GM recalls nearly 69,000 Chevy Bolt electric cars because of fire risk

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Chevrolet Bolt cars subject to the recall should be parked outdoors, away from homes, until the repairs have been made, U.S. regulators say.
(Associated Press)

General Motors is recalling nearly 69,000 Chevrolet Bolt electric cars worldwide because the batteries have caught fire in five of them.

The company said Friday that engineers are working to figure out what’s causing the fires. Two people have suffered smoke inhalation due to the fires, and a house was set ablaze.

U.S. safety regulators said the cars should be parked outdoors until the recall repairs have been made.


Until a permanent fix is developed, dealers will install software that limits charging to 90% of the battery’s capacity, Bolt Executive Chief Engineer Jesse Ortega said.

The recall covers Bolts from the 2017 through 2019 model years, including nearly 51,000 in the U.S.

Last month, the U.S. National Highway Traffic Safety Administration announced that it was investigating the fires. The agency said in documents that the fires began under the rear seat while the cars were parked and unattended.

Ortega said engineers have traced the fires to Bolts with battery cells made at an LG Chem factory in Ochang, South Korea, from May 2016 to May 2019. The fires have happened when the batteries were close to being fully charged, he said.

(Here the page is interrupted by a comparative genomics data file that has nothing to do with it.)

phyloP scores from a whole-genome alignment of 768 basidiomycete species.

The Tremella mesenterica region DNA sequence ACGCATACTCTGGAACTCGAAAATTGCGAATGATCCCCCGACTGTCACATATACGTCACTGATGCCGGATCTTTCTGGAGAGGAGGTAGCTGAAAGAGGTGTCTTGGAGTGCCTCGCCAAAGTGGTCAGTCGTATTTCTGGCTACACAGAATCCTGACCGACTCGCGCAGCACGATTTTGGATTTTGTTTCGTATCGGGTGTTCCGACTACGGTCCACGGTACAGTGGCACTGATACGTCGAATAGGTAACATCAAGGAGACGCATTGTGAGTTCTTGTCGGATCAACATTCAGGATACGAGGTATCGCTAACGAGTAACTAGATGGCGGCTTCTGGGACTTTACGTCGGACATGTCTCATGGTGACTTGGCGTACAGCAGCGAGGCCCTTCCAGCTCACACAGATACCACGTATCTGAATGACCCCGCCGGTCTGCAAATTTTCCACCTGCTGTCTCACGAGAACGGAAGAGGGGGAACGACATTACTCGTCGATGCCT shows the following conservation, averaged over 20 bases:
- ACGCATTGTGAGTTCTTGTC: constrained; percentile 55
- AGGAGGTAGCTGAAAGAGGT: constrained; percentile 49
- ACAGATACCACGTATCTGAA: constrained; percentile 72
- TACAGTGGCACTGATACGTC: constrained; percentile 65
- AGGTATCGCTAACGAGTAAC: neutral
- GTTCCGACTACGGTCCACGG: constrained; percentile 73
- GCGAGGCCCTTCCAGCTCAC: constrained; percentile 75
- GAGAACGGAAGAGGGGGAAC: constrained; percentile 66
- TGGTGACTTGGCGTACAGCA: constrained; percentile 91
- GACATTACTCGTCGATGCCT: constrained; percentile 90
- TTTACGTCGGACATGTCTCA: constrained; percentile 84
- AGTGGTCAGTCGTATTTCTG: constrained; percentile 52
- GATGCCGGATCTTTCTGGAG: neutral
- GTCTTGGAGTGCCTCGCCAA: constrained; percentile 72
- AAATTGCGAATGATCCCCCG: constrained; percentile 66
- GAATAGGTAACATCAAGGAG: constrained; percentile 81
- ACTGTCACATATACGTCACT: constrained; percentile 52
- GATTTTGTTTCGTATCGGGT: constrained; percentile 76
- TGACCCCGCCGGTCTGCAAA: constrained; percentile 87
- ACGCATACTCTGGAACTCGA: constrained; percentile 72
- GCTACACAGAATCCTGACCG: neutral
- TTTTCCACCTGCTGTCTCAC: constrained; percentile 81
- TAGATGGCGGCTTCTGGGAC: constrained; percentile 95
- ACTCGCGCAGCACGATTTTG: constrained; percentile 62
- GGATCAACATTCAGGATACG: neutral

“We have no confirmed incidents from vehicles with cells not produced at this factory or a lower state of charge,” Ortega said.

Some 2019 Bolts and all 2020 and 2021 versions have cells made at an LG Chem plant in Michigan and are not included in the recall, he said.

GM hopes to find the cause and have a permanent repair in early 2021, Ortega said. Engineers are looking at several potential causes, he told reporters Friday.

Until the software updates can be done, GM is asking owners to manually change adjustable settings to keep the batteries from being charged fully. Owners who aren’t able to do this should park their Bolts outdoors and contact a dealer, Ortega said.

NHTSA, the government safety agency, said in a statement that until the recall repairs are made, the safest place to park the Bolts is outside and away from homes.

“These vehicles can catch fire even if they are turned off, parked and disconnected from a charging unit,” NHTSA said. At least one of the five fires spread from a Bolt to a home, the agency said.

GM said it would start notifying dealers and customers of the interim recall immediately.

Ortega said that GM noticed the fires and began investigating in July, and that the automaker is cooperating with NHTSA.

The software change will cut about 10% from the Bolt’s range on a single charge. GM said it understands owners could be upset about their cars not being fully functional, and it will address complaints on a case-by-case basis. Older Bolts can go about 238 miles per charge.

The National Transportation Safety Board, a federal agency that investigates transportation-related problems, is investigating electric-vehicle fires, and a report is expected soon.